Equine Herpesvirus


There has been much concern and discussion in the past few years and particularly the past few months surrounding the neurological form of Equine Herpesvirus (EHV) also known as “Rhinopneumonitis”. There have been numerous cases in the past year in Kentucky and on the East Coast and more recently in Wisconsin and South Dakota. This article will hopefully shed some light on this disease and what it means to you.

What is EHV?

Equine herpesvirus is a viral infection specific to horses which manifests in three different ways – a respiratory form, a reproductive form, and a neurological form. There are five different strains of the virus although EHV-1 and EHV-4 are the two most likely to cause clinical disease. Both are worldwide in distribution and constitute a health risk for domestic horses of all ages.

Both EHV-1 and EHV-4 cause respiratory tract disease characterized by fever, cough and nasal discharge. Although infection with EHV-1 is often confined to the respiratory tract, infection may spread beyond the respiratory tract to cause more serious disease, characterized by abortions, newborn foal death, or neurological disease.

Severity of clinical signs varies depending on age and the general health of the infected horse, but tends to be worse in younger animals. Two and three year old racehorses are particularly susceptible due to their age, exposure level and stress levels.

Previously exposed horses older than 3 years of age continue to show evidence of re-infection by EHV-1 throughout their lifetimes with only minimal or no clinical signs of respiratory tract infection. In such animals, however, the risks for the more serious consequences of abortion and/or neurological disease following low grade respiratory infection by EHV-1 continue to exist. The neurological form of EHV-1 is the concern in the recent outbreaks and the focus of this article.


Horses infected with EHV-1 often present with a fever that may spike to 102 –106?F. The fever is generally biphasic meaning that there will be a fever during the first 1-3 days after infection, which resolves and is followed by a second fever spike at 5-8 days after infection. Other symptoms include lethargy, cough, nasal discharge, and ocular discharge. Secondary bacterial infections may occur due to a compromised immune system.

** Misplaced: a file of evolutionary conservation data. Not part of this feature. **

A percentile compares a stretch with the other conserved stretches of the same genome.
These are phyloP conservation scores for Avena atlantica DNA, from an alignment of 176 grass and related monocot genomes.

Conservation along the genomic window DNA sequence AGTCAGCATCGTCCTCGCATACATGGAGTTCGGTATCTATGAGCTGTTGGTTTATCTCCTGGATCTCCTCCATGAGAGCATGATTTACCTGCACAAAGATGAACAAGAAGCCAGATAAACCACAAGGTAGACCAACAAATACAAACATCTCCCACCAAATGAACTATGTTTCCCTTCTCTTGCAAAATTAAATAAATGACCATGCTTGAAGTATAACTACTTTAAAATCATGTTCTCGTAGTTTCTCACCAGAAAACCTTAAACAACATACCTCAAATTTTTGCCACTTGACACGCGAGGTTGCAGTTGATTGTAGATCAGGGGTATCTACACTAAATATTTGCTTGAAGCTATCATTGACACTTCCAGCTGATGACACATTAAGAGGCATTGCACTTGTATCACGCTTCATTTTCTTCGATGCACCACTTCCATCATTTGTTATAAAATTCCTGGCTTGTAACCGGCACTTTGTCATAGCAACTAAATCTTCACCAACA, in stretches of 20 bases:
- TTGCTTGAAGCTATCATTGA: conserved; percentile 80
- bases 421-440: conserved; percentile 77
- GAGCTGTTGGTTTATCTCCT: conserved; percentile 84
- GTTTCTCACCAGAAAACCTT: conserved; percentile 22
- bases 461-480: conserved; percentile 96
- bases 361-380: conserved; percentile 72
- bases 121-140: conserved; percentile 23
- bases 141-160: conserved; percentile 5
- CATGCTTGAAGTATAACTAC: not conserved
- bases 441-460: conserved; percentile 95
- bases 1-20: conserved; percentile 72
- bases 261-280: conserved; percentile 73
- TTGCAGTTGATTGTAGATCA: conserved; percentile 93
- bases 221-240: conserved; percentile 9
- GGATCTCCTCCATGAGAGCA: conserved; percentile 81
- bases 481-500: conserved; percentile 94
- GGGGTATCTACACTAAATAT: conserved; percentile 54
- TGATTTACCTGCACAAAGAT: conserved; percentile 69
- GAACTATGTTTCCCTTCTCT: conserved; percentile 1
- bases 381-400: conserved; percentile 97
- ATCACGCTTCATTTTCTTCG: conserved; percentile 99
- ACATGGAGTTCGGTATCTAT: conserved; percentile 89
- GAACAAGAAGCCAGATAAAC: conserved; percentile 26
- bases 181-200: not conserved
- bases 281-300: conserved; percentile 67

Abortions may occur, usually in late gestation (after 7 months), and affected mares do not always show clinical signs of infection before aborting. Uterine infections may lead to premature deliveries and unhealthy newborns, or infected newborns may appear normal at birth, but within the first week become weak and lethargic. Clinical signs in these foals may include respiratory problems, pneumonia; tachycardia, and diarrhea. Internal organs, including the liver, may be damaged. The prognosis is poor for these foals.

Infection with EHV-1 may also cause neurological disease in infected adult horses, but this is less common. Neurological disease associated with EHV-1 can range from mild incoordination and weakness to severe hind limb paralysis. The most severely affected animals may die or may need to be euthanized. Previous respiratory infection, either in the affected horse or in surrounding horses, may or may not be present. One of the earliest symptoms to appear in the neurological form is loss of tail and anal tone. Early identification of these symptoms along with early treatment may help lessen the severity of the disease.

The neurological symptoms result from viral damage and inflammation to the small blood vessels in the spinal cord and/or brain. The interval between initial EHV-1 infection of the respiratory tract and the onset of neurological signs is 8 to 12 days. The neurological deficits appear suddenly and reach their peak intensity within 48 hours. The neurological form of the disease is resistant to vaccination, the clinical attack rate is high, and the fatality rate is high.


Clinical signs of equine herpes are similar to other respiratory diseases in horses, so it is difficult to make a definitive diagnosis from clinical signs alone. Blood samples and nasal or throat swabs taken during the febrile stage of respiratory tract infections may identify the virus. Aborted fetal tissues may also aid in diagnosis of EHV-1.

A major advance in understanding EHV was the recent discovery that a single gene mutation is the cause of the neurological form. This discovery has led to a genetic test for identifying latent equine carriers of mutant, neuropathogenic strains of EHV-1.


There are no specific treatments for EHV. Treatment of the respiratory forms is generally based on symptomatic treatment (i.e. fever reduction), rest, and stress reduction of affected horses. Stalls should be well-ventilated and as dust-free as possible.

Immunomodulating drugs help to boost the horse’s immune system and may also help reduce inflammation. Antiviral drugs are available, but they are very expensive and non-specific. They are typically used at the outset of neurological symptoms. Potent anti-inflammatory drugs are also used for neurological symptoms. Antibiotics may be indicated in cases with a secondary bacterial infection.